News Release: NREL Supports Industry to Develop Computer-Aided Engineering Tools for Car Batteries

July 7, 2011 | By Heather Lammers | Contact media relations

The U.S. Department of Energy’s (DOE) National Renewable Energy Laboratory (NREL) recently awarded three industry teams, after a competitive procurement process, a total of $7 million for the development of computer-aided software design tools to help produce the next generation of electric drive vehicle (EDV) batteries.

These projects support DOE’s Computer-Aided Engineering for Electric Drive Vehicle Batteries (CAEBAT) program. The objective is to help the automotive and battery industries design and develop a wide array of advanced EDV batteries more quickly, resulting in less expensive batteries.

EDVs — hybrid electric vehicles, plug-in hybrid electric vehicles, and electric vehicles — have the potential to significantly reduce petroleum consumption and greenhouse gas emissions. Project goals for the selected teams include:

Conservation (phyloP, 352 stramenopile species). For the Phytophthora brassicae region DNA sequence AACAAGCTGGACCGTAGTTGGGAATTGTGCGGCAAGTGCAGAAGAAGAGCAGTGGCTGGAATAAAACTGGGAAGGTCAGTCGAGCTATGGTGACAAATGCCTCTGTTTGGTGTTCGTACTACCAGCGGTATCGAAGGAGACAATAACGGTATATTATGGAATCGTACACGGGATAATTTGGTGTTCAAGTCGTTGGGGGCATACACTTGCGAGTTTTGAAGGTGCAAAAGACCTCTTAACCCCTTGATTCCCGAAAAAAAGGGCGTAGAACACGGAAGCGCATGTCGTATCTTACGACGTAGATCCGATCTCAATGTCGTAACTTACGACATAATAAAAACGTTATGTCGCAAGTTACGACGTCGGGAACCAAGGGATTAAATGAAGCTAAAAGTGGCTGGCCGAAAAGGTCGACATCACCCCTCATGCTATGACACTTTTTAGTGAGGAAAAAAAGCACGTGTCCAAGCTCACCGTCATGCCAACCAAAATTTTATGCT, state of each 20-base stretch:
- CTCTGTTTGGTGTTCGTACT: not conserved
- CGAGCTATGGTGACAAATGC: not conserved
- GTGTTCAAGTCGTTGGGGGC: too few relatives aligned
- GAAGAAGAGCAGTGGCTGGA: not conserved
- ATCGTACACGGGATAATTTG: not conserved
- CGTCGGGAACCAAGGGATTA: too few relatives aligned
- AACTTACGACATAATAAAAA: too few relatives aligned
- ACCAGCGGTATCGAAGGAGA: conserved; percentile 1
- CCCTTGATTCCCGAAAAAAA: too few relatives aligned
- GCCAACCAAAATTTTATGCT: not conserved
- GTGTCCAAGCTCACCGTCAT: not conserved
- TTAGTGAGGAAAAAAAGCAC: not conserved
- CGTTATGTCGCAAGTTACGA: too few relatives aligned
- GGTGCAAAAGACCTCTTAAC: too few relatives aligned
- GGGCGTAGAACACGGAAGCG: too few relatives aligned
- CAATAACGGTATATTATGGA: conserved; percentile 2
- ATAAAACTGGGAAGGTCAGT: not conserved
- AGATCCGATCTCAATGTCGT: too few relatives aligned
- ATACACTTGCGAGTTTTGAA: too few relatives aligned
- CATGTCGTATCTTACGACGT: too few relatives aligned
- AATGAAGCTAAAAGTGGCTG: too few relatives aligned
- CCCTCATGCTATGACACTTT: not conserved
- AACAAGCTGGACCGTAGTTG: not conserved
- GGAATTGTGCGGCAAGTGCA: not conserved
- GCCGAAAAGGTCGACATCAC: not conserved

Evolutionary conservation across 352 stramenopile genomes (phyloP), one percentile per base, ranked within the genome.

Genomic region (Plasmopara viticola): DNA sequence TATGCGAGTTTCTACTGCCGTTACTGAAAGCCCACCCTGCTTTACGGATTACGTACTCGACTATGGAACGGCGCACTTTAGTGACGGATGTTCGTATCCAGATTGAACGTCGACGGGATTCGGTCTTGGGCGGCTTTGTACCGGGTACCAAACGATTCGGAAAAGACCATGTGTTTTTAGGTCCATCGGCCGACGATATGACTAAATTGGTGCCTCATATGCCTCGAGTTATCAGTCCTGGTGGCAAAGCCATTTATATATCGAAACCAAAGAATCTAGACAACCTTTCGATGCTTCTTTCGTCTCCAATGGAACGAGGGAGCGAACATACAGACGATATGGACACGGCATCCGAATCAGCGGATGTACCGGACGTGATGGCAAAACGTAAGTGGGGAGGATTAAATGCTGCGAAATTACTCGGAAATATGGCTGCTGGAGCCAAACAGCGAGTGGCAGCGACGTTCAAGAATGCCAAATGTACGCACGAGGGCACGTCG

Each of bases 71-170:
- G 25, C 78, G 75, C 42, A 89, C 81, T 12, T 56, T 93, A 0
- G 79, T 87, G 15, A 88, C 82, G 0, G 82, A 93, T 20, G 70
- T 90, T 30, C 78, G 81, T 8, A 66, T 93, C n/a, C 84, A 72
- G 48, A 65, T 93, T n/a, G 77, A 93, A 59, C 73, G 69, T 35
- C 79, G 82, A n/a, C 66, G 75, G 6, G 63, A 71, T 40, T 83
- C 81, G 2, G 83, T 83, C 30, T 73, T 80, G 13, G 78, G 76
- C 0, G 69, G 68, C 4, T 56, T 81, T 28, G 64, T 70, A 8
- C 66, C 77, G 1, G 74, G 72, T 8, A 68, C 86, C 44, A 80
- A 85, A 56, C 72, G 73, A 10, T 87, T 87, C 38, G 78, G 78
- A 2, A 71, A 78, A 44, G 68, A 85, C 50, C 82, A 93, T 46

• Developing battery engineering tools to design cells and battery packs
  • Shortening the battery prototyping and manufacturing processes
  • Improving overall battery performance, safety, and battery life
  • Reducing battery costs.

Each team will independently develop and validate computer-aided engineering tools, with an emphasis on electrochemical, electrical, mechanical, and thermal issues. They also will integrate different chemistries, cell geometries, and battery pack configurations. NREL anticipates that the resulting systems will become competitive marketplace offerings in the near term. The three industry teams working with NREL are:

  • EC Power, Penn State University, Johnson Controls, Inc., and Ford
  • General Motors, ANSYS, and ESim
  • CD-adapco, Battery Design LLC, A123 Systems, and Johnson Controls-Saft.

Selected teams will contribute 50 percent of the costs of the project over the next three years bringing the overall project budget to $14 million. In addition to funding, NREL will provide technical support on battery electrochemical –thermal modeling and testing to the teams.

This activity is funded by DOE’s Vehicle Technologies Program at the Office of Energy Efficiency and Renewable Energy.

NREL is the Department of Energy’s primary national laboratory for renewable energy and energy efficiency research and development. NREL is operated for DOE by The Alliance for Sustainable Energy, LLC.


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